Rhiannon Hampson and her partner were in the process of selling their former farm when the shutdown hit in December. That put the sale to a halt, because their mortgage holder is a federal agency. Credit: Courtesy of Grace Pond Farm via Maine Public

As the partial government shutdown stretches into its fifth week, some Mainers say what typically feels like distant Washington, D.C., politics is now affecting their daily lives.

From federal workers to farmers, the closure of some government agencies is having short-term effects on jobs and income, and will likely also have consequences for years to come.

This Friday is supposed to be payday for federal workers. But it won’t be for Kim’s husband, who still reports to his job as an essential employee with the Department of Homeland Security.

“We’re now onto the second paycheck where he just hasn’t received a paycheck,” said Kim, who asked that her last name not be used.

[A running list of the shutdown’s effects in Maine]

As a result, Kim said they’ve had to find money elsewhere to pay their bills. She said they resorted to using a loan that was supposed to cover operating costs for a new flower business she just opened in November.

“The timing of the shutdown couldn’t be any worse,” she said.

If it goes on much longer, Kim said that she’ll have to shutter her business for the duration of the shutdown and beyond until she can build up enough funds to reopen. She said she feels helpless.

“I feel like those that have the ability to resolve this don’t realize on a personal level, or just how many personal levels, their decisions and lack of conclusion have affected us,” Kim said.

The partial government shutdown also is feeling personal for Rhiannon Hampson, co-owner of Grace Pond Farm, an organic dairy and livestock farm.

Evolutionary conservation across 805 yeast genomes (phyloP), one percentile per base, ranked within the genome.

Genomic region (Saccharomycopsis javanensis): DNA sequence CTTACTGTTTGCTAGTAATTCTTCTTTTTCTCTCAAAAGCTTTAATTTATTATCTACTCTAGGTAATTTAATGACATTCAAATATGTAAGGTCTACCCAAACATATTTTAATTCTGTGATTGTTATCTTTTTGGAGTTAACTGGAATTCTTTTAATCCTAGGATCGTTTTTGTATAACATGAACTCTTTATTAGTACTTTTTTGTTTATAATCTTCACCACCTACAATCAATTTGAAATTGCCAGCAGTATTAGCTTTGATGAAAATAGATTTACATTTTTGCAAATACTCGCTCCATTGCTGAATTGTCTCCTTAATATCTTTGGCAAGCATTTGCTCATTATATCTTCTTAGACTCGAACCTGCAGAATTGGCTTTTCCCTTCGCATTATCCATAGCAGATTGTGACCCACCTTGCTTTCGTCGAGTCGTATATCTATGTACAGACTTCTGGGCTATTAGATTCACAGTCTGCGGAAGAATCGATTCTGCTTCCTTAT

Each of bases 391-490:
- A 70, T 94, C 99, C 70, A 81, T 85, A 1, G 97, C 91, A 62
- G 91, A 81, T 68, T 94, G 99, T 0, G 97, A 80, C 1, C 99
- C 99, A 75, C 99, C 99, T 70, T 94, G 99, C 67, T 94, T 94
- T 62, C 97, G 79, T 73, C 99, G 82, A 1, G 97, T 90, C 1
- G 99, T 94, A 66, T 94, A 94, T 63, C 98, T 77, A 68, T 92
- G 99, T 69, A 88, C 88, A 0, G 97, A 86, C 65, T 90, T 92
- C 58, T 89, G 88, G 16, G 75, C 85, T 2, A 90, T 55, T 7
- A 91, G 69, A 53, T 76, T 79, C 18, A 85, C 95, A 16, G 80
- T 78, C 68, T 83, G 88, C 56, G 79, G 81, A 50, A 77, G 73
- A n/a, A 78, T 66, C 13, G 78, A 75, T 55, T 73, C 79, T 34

“You know, it doesn’t take a lot to realize how intertwined our lives are with other people, other government workers,” Hampson said.

Hampson and her partner recently moved their farm from Monmouth to Thomaston. Their new property offers more grazing land and a chance to grow their business. They were in the process of selling their former farm when the government shutdown hit in December. That put the sale to a halt, because their mortgage holder is a federal agency — the Farm Service Agency.

[Eastern Maine businesses and nonprofits have free tickets, meals and more for furloughed workers]

“So we’re on the hook for two property taxes, two mortgages, two heating bills during subzero temperatures, two insurance payments, two … everything,” Hampson said.

What’s more, the Farm Service Agency was supposed to be the bridge lender to help Hampson secure a dairy loan to build infrastructure on their new farm. But in order to meet the deadline for the loan, she said she has to go with a different lender — and a 5 percent higher interest rate.

“This isn’t just going to end when the government reopens,” she said. “We’re going to be dealing with the effects of this for the next seven years because of that higher interest rate.”

Hampson isn’t the only one who will feel the effects of the partial government shutdown for years to come.

“It’s a slow motion train wreck. It’s a super slow motion train wreck,” said Dr. Aileen Yingst, a Brunswick-based scientist who works for the Planetary Science Institute.

Yingst is one of the scientists involved with the Mars Curiosity rover mission. Her work is funded through a NASA grant, so she’s not a federal employee, but many of her colleagues are.

“I can’t work with, I don’t know, one-third to one-half of my colleagues across the country because they are federal employees. They work at various NASA centers,” Yingst said.

Those colleagues are furloughed, Yingst said, and important work isn’t happening: grant writing to fund future scientific work, instrument development, calibrating hardware.

“There are even research papers that I don’t have access to because my portal is usually through the U.S. Geological Survey, and that’s closed down,” she said.

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The longer the shutdown stretches, Yingst said, the more future missions are at risk because preparations will have to be rushed once the government reopens.

“Because launch dates are based on physics. They’re not based on politics or whether you’re red or blue or purple or whatever,” she said. “Planets align when they align, they don’t stop just because it’s inconvenient. So, certain things have to happen for launch dates to be met. Certain things have to happen to communicate to the Mars Curiosity rover, and tell it what to do.”

Yingst said she’s distressed for her colleagues. She’s also concerned that she may soon have to go without a paycheck because it’s unclear whether the grant funding for her work will be appropriated during the shutdown.

This article appears through a media partnership with Maine Public.